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Thursday, Apr 18, 2024

Decreasing Covid-19 Cases in Addison County bring changes in pandemic regulations

After hitting record highs last month, Covid-19 cases in Vermont are starting to decrease, as the Vermont Department of Health reported only two new cases of Covid-19 in Addison County on Feb. 22. According to an email from Middlebury Updates sent on Feb. 18, Addison County saw a 52-percent decrease in positive Covid-19 cases reported in the last week. New positive cases decreased by 23 percent in the broader Vermont area during the same time period, while hospitalizations and deaths have also declined in recent weeks.

This offers some relief for the state after the rapid spike in cases Vermont experienced as a result of the Omicron variant, which accounted for nearly 40% of total Covid-19 infections in New England in late December. The improvement in the positive case numbers, in combination with the state’s high vaccination rate, is starting to bring about changes in the state’s Covid-19 regulations and restrictions. 

Governor Phil Scott announced in his weekly press conference last week that in light of the decreasing case numbers, he will not be extending the masking requirement for Vermont schools after the current deadline of Feb. 28. He is urging schools with at least 80 percent vaccination rates to end their mask mandates after the end of this month.In an Addison Independent article, Addison County School District Covid Coordinator Kelly Landwehr said that five of the district’s nine schools have already surpassed the 80 percent vaccination mark required to end mask wearing, despite that statewide data which shows that less than 80 percent of Vermonters between the ages of 12 and 17 have been vaccinated. 

Vermont Education Secretary Dan French noted that while the Governor recommends schools end their mask mandates, schools may still make their own choices on whether or not to keep masking requirements regardless of their vaccination percentages. However, it seems that Governor Scott’s recommendation is already taking effect. Following the press conference, several school districts including the Addison Central and Mount Abraham Unified School Districts sent out memos pledging to make masking optional by mid-March, pending confirmation from the Department of Health that all of their schools had reached the 80 percent vaccination target.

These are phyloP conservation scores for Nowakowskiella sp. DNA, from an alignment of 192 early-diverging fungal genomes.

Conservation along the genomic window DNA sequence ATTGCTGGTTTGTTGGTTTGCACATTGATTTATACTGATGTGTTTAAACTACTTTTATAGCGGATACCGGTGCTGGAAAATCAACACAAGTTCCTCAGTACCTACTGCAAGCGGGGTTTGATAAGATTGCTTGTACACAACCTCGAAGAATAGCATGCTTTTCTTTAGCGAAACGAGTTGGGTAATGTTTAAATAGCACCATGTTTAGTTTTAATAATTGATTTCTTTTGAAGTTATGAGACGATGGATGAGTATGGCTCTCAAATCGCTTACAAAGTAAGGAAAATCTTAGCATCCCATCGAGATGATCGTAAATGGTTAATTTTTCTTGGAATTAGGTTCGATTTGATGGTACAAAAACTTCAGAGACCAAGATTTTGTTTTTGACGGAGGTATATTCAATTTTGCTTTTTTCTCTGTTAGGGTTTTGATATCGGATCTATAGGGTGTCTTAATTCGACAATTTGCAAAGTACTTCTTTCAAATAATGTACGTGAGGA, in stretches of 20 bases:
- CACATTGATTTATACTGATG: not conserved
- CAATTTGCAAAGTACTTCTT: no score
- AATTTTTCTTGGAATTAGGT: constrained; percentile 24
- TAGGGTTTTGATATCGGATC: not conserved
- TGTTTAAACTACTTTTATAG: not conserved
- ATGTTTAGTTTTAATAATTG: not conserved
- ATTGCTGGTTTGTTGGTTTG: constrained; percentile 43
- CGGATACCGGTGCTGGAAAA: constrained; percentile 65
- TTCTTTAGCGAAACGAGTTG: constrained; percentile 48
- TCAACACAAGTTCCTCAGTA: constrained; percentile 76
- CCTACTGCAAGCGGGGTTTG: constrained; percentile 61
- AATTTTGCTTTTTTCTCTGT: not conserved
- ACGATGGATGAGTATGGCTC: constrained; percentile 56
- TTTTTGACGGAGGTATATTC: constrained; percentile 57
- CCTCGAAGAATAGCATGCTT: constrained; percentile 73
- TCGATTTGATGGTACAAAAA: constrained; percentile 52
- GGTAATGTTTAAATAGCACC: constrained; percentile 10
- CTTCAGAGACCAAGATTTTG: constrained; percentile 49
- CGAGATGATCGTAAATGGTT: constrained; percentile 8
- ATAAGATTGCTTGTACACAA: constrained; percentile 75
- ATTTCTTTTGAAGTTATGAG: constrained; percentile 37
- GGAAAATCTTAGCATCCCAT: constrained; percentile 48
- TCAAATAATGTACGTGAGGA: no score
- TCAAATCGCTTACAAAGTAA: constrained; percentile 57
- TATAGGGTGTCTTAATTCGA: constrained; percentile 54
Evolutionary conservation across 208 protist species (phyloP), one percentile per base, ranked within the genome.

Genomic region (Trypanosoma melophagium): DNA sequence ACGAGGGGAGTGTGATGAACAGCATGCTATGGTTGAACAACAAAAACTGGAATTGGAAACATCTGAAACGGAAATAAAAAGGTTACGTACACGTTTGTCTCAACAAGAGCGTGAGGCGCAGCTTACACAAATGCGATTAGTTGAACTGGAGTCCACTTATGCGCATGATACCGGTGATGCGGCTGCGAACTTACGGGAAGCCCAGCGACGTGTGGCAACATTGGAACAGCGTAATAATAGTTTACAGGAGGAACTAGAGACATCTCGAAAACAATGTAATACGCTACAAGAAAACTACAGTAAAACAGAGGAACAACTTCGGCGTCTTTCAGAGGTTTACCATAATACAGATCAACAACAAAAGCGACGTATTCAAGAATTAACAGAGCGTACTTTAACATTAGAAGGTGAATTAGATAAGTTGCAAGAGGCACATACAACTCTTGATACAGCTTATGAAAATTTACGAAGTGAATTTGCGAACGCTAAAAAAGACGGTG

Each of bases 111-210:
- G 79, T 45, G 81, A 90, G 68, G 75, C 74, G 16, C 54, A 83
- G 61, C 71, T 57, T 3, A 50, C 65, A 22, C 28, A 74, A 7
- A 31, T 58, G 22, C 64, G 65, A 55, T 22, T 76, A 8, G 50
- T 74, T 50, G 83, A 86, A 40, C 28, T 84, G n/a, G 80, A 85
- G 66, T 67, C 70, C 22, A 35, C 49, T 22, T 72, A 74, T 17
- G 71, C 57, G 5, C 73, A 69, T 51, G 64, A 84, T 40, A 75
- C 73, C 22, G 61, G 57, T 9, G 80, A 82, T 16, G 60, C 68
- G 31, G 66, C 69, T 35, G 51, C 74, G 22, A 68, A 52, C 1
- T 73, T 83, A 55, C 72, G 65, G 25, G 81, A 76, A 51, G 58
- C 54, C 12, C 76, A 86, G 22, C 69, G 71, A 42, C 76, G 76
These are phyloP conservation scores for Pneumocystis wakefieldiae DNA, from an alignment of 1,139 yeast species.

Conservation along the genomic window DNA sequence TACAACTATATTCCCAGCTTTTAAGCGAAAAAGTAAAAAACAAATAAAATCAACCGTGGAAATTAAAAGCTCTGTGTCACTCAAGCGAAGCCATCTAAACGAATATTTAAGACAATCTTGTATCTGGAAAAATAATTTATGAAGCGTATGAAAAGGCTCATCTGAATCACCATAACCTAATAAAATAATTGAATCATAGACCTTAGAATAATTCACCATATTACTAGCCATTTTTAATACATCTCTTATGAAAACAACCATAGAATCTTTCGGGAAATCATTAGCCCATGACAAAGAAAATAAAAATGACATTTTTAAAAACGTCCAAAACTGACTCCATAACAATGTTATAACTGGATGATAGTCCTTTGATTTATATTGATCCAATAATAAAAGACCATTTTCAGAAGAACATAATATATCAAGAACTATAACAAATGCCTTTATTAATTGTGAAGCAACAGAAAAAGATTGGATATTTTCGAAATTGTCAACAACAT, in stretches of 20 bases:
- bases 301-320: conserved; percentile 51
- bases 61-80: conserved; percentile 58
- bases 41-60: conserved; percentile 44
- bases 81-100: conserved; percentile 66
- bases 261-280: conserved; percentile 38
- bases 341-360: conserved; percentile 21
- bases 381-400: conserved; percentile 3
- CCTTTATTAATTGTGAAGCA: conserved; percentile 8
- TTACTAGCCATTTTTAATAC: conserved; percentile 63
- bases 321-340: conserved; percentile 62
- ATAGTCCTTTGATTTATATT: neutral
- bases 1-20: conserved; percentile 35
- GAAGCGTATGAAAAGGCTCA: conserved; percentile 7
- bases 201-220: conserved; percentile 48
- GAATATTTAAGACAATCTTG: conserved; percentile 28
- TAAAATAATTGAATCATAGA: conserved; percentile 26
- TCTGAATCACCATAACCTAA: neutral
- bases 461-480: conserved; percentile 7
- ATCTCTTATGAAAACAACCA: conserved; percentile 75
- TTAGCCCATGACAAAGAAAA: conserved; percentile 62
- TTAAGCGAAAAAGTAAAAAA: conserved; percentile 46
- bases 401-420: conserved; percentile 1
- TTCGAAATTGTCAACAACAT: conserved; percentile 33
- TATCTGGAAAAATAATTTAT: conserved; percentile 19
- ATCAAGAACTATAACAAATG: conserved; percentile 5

Schools planning on removing the mask mandate have noted that this move may be concerning for some parents and students. At the same time, the feeling of cautious optimism comes through loud and clear.

Mount Abraham Unified School District Superintendent Patrick Reen stressed in his memo on Feb. 16 that the news is an indication of an improvement in Covid-19. “Beginning our transition away from some of our mitigation efforts, such as masking, is a step towards normalcy and learning to live with Covid-19,” Reen wrote. 

These changes to Covid-19 recommendations and guidelines reflect the ever-changing landscape of the pandemic in Vermont. With no new Covid-19 variants currently classified as variants of concern, the hope is that the ease in restrictions will be allowed to continue and that a post-pandemic life without masking, testing and illness is closer than ever.



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